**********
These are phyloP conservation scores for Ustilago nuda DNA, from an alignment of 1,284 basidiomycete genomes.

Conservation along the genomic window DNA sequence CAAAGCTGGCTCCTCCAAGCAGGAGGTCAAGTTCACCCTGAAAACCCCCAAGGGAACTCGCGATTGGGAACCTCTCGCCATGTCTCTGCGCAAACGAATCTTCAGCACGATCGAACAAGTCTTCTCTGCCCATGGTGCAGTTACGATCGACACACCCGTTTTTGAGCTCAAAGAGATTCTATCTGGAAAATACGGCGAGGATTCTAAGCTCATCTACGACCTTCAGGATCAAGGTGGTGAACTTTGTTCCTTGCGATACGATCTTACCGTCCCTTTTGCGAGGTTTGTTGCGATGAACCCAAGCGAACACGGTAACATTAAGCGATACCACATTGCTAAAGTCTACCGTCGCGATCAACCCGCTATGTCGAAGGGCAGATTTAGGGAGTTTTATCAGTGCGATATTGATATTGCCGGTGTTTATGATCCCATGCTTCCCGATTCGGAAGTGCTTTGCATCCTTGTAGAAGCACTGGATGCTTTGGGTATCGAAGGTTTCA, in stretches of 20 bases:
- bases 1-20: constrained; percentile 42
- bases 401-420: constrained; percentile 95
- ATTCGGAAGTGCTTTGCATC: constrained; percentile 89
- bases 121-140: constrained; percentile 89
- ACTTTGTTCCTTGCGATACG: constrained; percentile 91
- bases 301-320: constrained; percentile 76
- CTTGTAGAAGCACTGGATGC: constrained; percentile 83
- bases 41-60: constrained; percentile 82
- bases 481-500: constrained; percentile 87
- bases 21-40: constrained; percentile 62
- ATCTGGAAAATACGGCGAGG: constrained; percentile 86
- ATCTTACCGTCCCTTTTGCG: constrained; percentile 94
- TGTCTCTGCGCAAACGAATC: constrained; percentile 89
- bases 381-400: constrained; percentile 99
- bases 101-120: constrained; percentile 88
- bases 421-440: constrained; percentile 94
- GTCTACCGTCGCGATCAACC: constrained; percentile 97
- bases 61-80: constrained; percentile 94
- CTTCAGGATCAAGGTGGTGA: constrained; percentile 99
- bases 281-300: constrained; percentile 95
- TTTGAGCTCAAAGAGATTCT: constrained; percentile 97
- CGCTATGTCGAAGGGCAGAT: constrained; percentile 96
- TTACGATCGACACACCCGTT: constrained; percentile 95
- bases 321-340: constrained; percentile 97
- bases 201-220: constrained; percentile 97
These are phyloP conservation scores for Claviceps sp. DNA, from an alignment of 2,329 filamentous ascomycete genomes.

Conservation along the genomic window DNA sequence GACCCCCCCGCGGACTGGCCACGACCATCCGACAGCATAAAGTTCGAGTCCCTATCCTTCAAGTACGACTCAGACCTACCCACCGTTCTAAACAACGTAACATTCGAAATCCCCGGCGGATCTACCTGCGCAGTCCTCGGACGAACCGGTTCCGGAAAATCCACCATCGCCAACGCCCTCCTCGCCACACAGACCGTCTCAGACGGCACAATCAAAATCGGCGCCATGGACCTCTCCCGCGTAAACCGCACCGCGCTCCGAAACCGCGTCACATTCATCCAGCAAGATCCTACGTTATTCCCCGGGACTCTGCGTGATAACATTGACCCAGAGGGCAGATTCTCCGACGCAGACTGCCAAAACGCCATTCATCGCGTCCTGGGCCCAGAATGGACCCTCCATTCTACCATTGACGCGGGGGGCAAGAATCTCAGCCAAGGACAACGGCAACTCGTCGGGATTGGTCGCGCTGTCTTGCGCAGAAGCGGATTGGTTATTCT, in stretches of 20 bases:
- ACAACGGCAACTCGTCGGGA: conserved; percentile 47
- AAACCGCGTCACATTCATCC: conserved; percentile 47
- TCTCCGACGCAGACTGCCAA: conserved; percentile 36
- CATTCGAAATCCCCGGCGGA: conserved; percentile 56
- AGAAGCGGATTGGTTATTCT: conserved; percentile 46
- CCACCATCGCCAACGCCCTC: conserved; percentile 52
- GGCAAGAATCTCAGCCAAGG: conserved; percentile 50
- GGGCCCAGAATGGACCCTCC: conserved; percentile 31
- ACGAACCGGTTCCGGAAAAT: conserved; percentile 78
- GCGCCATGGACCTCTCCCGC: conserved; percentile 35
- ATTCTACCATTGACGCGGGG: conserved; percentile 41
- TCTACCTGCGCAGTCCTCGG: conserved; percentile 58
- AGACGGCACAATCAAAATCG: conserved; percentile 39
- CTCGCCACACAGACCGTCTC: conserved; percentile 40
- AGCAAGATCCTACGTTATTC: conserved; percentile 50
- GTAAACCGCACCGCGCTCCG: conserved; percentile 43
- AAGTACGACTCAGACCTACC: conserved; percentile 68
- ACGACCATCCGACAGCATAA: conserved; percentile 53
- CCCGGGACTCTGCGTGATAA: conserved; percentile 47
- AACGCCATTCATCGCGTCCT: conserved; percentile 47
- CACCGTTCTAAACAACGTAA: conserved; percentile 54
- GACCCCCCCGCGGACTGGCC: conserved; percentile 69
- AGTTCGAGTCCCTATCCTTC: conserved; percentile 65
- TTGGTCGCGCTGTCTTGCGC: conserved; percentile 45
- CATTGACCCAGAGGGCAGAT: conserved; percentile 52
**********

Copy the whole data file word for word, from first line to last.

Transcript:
These are phyloP conservation scores for Ustilago nuda DNA, from an alignment of 1,284 basidiomycete genomes.

Conservation along the genomic window DNA sequence CAAAGCTGGCTCCTCCAAGCAGGAGGTCAAGTTCACCCTGAAAACCCCCAAGGGAACTCGCGATTGGGAACCTCTCGCCATGTCTCTGCGCAAACGAATCTTCAGCACGATCGAACAAGTCTTCTCTGCCCATGGTGCAGTTACGATCGACACACCCGTTTTTGAGCTCAAAGAGATTCTATCTGGAAAATACGGCGAGGATTCTAAGCTCATCTACGACCTTCAGGATCAAGGTGGTGAACTTTGTTCCTTGCGATACGATCTTACCGTCCCTTTTGCGAGGTTTGTTGCGATGAACCCAAGCGAACACGGTAACATTAAGCGATACCACATTGCTAAAGTCTACCGTCGCGATCAACCCGCTATGTCGAAGGGCAGATTTAGGGAGTTTTATCAGTGCGATATTGATATTGCCGGTGTTTATGATCCCATGCTTCCCGATTCGGAAGTGCTTTGCATCCTTGTAGAAGCACTGGATGCTTTGGGTATCGAAGGTTTCA, in stretches of 20 bases:
- bases 1-20: constrained; percentile 42
- bases 401-420: constrained; percentile 95
- ATTCGGAAGTGCTTTGCATC: constrained; percentile 89
- bases 121-140: constrained; percentile 89
- ACTTTGTTCCTTGCGATACG: constrained; percentile 91
- bases 301-320: constrained; percentile 76
- CTTGTAGAAGCACTGGATGC: constrained; percentile 83
- bases 41-60: constrained; percentile 82
- bases 481-500: constrained; percentile 87
- bases 21-40: constrained; percentile 62
- ATCTGGAAAATACGGCGAGG: constrained; percentile 86
- ATCTTACCGTCCCTTTTGCG: constrained; percentile 94
- TGTCTCTGCGCAAACGAATC: constrained; percentile 89
- bases 381-400: constrained; percentile 99
- bases 101-120: constrained; percentile 88
- bases 421-440: constrained; percentile 94
- GTCTACCGTCGCGATCAACC: constrained; percentile 97
- bases 61-80: constrained; percentile 94
- CTTCAGGATCAAGGTGGTGA: constrained; percentile 99
- bases 281-300: constrained; percentile 95
- TTTGAGCTCAAAGAGATTCT: constrained; percentile 97
- CGCTATGTCGAAGGGCAGAT: constrained; percentile 96
- TTACGATCGACACACCCGTT: constrained; percentile 95
- bases 321-340: constrained; percentile 97
- bases 201-220: constrained; percentile 97
These are phyloP conservation scores for Claviceps sp. DNA, from an alignment of 2,329 filamentous ascomycete genomes.

Conservation along the genomic window DNA sequence GACCCCCCCGCGGACTGGCCACGACCATCCGACAGCATAAAGTTCGAGTCCCTATCCTTCAAGTACGACTCAGACCTACCCACCGTTCTAAACAACGTAACATTCGAAATCCCCGGCGGATCTACCTGCGCAGTCCTCGGACGAACCGGTTCCGGAAAATCCACCATCGCCAACGCCCTCCTCGCCACACAGACCGTCTCAGACGGCACAATCAAAATCGGCGCCATGGACCTCTCCCGCGTAAACCGCACCGCGCTCCGAAACCGCGTCACATTCATCCAGCAAGATCCTACGTTATTCCCCGGGACTCTGCGTGATAACATTGACCCAGAGGGCAGATTCTCCGACGCAGACTGCCAAAACGCCATTCATCGCGTCCTGGGCCCAGAATGGACCCTCCATTCTACCATTGACGCGGGGGGCAAGAATCTCAGCCAAGGACAACGGCAACTCGTCGGGATTGGTCGCGCTGTCTTGCGCAGAAGCGGATTGGTTATTCT, in stretches of 20 bases:
- ACAACGGCAACTCGTCGGGA: conserved; percentile 47
- AAACCGCGTCACATTCATCC: conserved; percentile 47
- TCTCCGACGCAGACTGCCAA: conserved; percentile 36
- CATTCGAAATCCCCGGCGGA: conserved; percentile 56
- AGAAGCGGATTGGTTATTCT: conserved; percentile 46
- CCACCATCGCCAACGCCCTC: conserved; percentile 52
- GGCAAGAATCTCAGCCAAGG: conserved; percentile 50
- GGGCCCAGAATGGACCCTCC: conserved; percentile 31
- ACGAACCGGTTCCGGAAAAT: conserved; percentile 78
- GCGCCATGGACCTCTCCCGC: conserved; percentile 35
- ATTCTACCATTGACGCGGGG: conserved; percentile 41
- TCTACCTGCGCAGTCCTCGG: conserved; percentile 58
- AGACGGCACAATCAAAATCG: conserved; percentile 39
- CTCGCCACACAGACCGTCTC: conserved; percentile 40
- AGCAAGATCCTACGTTATTC: conserved; percentile 50
- GTAAACCGCACCGCGCTCCG: conserved; percentile 43
- AAGTACGACTCAGACCTACC: conserved; percentile 68
- ACGACCATCCGACAGCATAA: conserved; percentile 53
- CCCGGGACTCTGCGTGATAA: conserved; percentile 47
- AACGCCATTCATCGCGTCCT: conserved; percentile 47
- CACCGTTCTAAACAACGTAA: conserved; percentile 54
- GACCCCCCCGCGGACTGGCC: conserved; percentile 69
- AGTTCGAGTCCCTATCCTTC: conserved; percentile 65
- TTGGTCGCGCTGTCTTGCGC: conserved; percentile 45
- CATTGACCCAGAGGGCAGAT: conserved; percentile 52